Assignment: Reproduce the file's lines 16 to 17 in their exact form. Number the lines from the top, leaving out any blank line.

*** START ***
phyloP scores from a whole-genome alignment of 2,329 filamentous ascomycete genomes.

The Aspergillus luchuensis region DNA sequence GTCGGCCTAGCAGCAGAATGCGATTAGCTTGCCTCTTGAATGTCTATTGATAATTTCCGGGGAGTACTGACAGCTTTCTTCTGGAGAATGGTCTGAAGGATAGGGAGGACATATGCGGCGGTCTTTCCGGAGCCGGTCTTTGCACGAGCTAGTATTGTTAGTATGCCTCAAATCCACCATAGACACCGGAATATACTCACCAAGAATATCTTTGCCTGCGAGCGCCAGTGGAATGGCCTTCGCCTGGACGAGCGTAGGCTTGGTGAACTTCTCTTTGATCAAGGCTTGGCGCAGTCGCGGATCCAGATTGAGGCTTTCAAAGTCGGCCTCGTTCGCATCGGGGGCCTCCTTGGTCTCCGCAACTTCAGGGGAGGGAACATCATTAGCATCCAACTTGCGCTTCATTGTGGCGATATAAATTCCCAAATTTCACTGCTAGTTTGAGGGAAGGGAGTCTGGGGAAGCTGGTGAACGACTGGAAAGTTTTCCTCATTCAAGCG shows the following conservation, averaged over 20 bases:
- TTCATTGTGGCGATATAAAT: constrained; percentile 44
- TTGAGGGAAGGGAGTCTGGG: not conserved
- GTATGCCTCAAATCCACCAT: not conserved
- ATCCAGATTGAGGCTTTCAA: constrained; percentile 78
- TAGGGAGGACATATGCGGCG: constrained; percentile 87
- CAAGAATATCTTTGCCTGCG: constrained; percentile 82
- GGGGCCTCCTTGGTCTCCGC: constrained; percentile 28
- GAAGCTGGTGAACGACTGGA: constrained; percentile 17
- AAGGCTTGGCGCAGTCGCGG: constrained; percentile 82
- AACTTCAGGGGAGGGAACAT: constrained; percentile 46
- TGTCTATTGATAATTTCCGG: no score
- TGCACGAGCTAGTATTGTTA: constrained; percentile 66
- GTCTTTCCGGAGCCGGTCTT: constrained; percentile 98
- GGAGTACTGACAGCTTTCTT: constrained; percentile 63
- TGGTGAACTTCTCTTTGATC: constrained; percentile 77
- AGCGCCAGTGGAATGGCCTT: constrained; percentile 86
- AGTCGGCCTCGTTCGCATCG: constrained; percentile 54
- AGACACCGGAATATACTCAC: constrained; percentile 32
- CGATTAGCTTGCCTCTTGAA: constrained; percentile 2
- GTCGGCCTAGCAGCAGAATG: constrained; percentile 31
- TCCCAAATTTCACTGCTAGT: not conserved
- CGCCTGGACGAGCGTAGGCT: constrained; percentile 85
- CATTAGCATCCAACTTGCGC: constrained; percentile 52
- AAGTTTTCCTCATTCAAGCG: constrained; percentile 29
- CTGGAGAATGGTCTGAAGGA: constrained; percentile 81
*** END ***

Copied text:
- GGAGTACTGACAGCTTTCTT: constrained; percentile 63
- TGGTGAACTTCTCTTTGATC: constrained; percentile 77